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Re: [PATCH] Handle loading improper core files gracefully in the mips backend.
- From: Luis Machado <lgustavo at codesourcery dot com>
- To: "Maciej W. Rozycki" <macro at imgtec dot com>
- Cc: Pedro Alves <palves at redhat dot com>, <gdb-patches at sourceware dot org>, <jan dot kratochvil at redhat dot com>
- Date: Mon, 9 Jan 2017 13:56:47 -0600
- Subject: Re: [PATCH] Handle loading improper core files gracefully in the mips backend.
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- Reply-to: Luis Machado <lgustavo at codesourcery dot com>
On 01/12/2016 12:30 PM, Maciej W. Rozycki wrote:
On Tue, 12 Jan 2016, Luis Machado wrote:
The data above leads gdbarch_info_fill to assign default_bfd_arch to
/* From the default. */
if (info->bfd_arch_info == NULL)
info->bfd_arch_info = default_bfd_arch;
So the core file essentially turns into a mips-compatible core file.
Hmmm. I see. I think we can't really change this, given that there
are formats that don't have an architecture. Like, e.g., srec:
(gdb) file testsuite/gdb.base/intstr2.srec
Reading symbols from testsuite/gdb.base/intstr2.srec...(no debugging
Or we could be talking to a live target with no executable selected at
all. This is also why there are settings like `set mips abi ...'
available -- to let the user select the executable model for a target
there's no other source of information about.
I also wonder whether the bfd arch detection couldn't be always
compiled in, at least for elf. Why does bfd fail to detect that this
is an bfd_arch_i386 file in the first place?
The mapping between `e_machine' and `bfd_architecture' is only provided
by individual BFD ELF target backends, via the ELF_MACHINE_CODE and
It seems bfd also falls back to the default, which is mips in this case.
$3 = (const bfd_target *) 0x9beac0 <mips_elf32_trad_be_vec>
Regardless, I'd expect a suitable generic ELF BFD target to be selected,
which is what AFAICT `bfd_check_format' does. It is called by our
`core_open' function and has a `core_file_p' handler, which makes suitable
checks including `e_machine' in particular, except for generic ELF BFD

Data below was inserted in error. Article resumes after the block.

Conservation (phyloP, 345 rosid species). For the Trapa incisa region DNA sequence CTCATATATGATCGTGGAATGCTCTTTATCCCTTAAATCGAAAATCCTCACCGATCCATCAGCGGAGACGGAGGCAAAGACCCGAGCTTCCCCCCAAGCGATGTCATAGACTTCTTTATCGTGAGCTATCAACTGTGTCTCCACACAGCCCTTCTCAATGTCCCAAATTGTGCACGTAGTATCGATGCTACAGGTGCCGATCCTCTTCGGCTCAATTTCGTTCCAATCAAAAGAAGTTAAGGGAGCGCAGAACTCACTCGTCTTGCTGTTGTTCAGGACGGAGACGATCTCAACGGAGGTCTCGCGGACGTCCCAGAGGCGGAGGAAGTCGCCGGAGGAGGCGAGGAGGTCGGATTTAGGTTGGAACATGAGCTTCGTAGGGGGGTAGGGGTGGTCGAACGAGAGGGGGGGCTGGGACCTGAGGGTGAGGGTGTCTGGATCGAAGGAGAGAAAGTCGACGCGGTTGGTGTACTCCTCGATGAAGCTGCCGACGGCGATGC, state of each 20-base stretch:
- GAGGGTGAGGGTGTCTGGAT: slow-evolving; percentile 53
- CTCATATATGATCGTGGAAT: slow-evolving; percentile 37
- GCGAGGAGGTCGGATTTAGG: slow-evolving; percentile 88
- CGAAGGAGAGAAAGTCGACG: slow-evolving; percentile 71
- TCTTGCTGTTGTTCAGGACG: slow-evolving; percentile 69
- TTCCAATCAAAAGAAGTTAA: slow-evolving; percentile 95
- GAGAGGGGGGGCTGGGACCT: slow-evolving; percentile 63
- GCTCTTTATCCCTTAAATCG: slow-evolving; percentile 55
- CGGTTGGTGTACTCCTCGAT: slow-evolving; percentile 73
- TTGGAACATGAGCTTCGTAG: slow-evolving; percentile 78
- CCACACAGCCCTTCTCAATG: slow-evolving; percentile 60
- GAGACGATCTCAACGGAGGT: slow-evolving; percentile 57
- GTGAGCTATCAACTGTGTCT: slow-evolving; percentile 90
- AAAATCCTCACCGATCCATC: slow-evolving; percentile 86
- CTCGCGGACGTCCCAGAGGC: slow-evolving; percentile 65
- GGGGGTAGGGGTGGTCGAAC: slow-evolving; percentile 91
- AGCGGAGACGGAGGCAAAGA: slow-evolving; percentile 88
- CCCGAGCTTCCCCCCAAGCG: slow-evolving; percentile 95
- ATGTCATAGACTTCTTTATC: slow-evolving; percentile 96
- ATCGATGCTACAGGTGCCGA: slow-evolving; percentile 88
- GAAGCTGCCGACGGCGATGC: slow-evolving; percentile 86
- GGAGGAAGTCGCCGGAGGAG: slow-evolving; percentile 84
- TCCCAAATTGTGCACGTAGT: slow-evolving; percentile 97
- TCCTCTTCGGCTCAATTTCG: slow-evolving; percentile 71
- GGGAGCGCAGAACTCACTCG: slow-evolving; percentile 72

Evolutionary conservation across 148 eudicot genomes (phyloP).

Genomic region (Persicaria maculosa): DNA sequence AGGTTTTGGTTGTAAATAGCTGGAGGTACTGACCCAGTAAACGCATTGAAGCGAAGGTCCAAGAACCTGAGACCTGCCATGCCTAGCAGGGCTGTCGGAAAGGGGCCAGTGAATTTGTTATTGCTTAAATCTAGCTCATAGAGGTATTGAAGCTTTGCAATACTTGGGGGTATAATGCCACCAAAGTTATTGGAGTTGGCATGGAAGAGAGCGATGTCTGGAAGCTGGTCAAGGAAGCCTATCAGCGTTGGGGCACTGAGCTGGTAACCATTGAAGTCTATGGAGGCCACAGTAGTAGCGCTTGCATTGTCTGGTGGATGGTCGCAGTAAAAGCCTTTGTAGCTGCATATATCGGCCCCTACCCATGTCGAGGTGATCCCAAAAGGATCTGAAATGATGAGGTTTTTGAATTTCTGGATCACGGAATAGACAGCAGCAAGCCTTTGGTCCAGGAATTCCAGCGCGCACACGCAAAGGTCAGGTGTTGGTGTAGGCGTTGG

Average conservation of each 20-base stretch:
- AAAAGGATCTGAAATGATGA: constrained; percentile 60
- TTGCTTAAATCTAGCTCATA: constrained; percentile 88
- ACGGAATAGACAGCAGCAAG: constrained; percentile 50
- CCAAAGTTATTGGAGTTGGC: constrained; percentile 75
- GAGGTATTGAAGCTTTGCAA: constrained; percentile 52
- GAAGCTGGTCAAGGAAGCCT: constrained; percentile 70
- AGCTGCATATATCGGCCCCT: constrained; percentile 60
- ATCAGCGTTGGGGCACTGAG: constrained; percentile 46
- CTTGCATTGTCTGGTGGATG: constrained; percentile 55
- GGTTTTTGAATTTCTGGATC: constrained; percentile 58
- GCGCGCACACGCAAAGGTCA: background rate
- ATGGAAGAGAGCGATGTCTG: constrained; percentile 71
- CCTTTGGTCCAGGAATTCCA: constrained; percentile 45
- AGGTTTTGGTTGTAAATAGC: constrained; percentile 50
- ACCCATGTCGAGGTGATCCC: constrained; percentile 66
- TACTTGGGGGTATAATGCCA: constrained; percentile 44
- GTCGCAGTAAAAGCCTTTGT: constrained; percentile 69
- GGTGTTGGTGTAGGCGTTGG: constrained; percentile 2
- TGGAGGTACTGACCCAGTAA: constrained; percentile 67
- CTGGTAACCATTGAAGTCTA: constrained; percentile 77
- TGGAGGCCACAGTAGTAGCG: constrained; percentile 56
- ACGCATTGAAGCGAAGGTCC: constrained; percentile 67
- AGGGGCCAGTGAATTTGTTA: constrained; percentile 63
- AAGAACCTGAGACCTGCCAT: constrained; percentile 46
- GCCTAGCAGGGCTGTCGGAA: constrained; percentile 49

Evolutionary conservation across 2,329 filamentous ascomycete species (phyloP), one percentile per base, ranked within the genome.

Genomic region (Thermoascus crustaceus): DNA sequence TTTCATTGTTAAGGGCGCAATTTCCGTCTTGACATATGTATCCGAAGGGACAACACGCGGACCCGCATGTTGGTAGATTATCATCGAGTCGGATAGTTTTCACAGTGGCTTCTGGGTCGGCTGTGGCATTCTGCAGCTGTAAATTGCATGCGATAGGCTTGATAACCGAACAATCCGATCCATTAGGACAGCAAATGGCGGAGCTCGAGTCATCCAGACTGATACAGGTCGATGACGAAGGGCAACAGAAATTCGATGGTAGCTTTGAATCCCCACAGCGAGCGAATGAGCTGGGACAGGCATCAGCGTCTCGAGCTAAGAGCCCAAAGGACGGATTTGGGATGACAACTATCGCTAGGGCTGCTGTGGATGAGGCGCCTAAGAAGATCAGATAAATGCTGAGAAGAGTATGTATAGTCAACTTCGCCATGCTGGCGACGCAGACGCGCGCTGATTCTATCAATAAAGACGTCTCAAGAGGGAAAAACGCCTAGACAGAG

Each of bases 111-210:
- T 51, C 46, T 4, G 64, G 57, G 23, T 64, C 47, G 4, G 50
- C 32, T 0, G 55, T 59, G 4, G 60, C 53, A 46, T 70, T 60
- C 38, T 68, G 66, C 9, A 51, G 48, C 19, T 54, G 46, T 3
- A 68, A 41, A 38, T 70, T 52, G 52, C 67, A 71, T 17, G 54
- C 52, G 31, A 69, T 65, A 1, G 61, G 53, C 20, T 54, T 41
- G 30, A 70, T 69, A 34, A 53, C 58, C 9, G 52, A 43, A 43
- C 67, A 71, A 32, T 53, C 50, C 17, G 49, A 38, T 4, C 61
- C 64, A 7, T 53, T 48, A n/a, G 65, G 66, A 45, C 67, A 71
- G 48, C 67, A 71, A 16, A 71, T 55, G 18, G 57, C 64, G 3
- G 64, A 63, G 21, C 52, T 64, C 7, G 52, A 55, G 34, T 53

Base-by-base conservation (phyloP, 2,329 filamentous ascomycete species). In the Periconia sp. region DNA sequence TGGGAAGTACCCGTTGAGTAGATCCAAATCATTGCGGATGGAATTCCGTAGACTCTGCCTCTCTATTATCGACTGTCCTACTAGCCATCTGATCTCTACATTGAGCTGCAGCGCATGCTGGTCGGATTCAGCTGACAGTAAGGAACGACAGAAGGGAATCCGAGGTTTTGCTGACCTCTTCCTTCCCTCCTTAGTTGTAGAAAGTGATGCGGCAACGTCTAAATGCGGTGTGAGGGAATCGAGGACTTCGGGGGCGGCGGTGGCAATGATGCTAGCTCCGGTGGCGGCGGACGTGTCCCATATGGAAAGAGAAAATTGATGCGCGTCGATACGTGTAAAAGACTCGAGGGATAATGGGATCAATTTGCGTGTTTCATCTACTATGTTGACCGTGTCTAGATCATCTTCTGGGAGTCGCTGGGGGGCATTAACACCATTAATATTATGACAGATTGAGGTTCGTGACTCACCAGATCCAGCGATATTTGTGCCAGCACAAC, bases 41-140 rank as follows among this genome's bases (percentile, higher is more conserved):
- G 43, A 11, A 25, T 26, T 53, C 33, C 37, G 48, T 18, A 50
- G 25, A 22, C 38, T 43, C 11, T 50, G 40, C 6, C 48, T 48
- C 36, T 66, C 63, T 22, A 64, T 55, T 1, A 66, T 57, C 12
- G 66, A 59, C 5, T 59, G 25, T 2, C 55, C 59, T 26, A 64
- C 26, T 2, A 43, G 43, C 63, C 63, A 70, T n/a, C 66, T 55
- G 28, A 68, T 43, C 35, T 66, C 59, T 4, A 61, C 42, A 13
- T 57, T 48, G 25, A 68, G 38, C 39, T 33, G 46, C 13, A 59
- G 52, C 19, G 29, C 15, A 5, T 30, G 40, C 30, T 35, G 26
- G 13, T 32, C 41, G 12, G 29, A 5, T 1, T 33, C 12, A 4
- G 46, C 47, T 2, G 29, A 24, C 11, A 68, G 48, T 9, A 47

targets, which are special-cased (and always come last). So in the
absence of specific ELF target support in BFD I'd expect a compatible
generic ELF target to be chosen rather than the default BFD target, which
might be incompatible.
Sounds like we have a couple issues. The mips backend not handling weird
abi/isa combinations and GDB not preventing clearly incompatible core files
from proceeding further into processing in the target's backend?
I have given it some thought and came to a conclusion that we should at
least try being consistent. Which means I think we should not try to
handle files within the MIPS backend which would not be passed in the
first place in an `--enable-targets=all' configuration. Rather than
checking `e_machine' explicitly I'd be leaning towards using BFD to detect
such a situation though, perhaps by using a condition like
if (info.abfd != NULL
&& bfd_get_flavour (info.abfd) == bfd_target_elf_flavour
&& bfd_get_arch (info.abfd) != bfd_arch_mips)
(maybe with an additional error message) though ultimately I think it
would make sense to define different BFD architecture codes for file
formats which by definition carry no architecture information and for ones
that do but are not supported. Then for the formers we could continue
selecting the target using the current algorithm and for the latters we'd
just reject them as incompatible with the given backend -- all somewhere
in generic code so that individual target backends do not have to repeat
As to ABI, ISA, etc. settings -- these are internal to the MIPS backend,
so its the backend's job to sanitise them.
After quite a while, i'm revisiting this one.
Reading the thread once again, is my understanding correct that the
first patch is more suitable now? Possibly with some cleanups?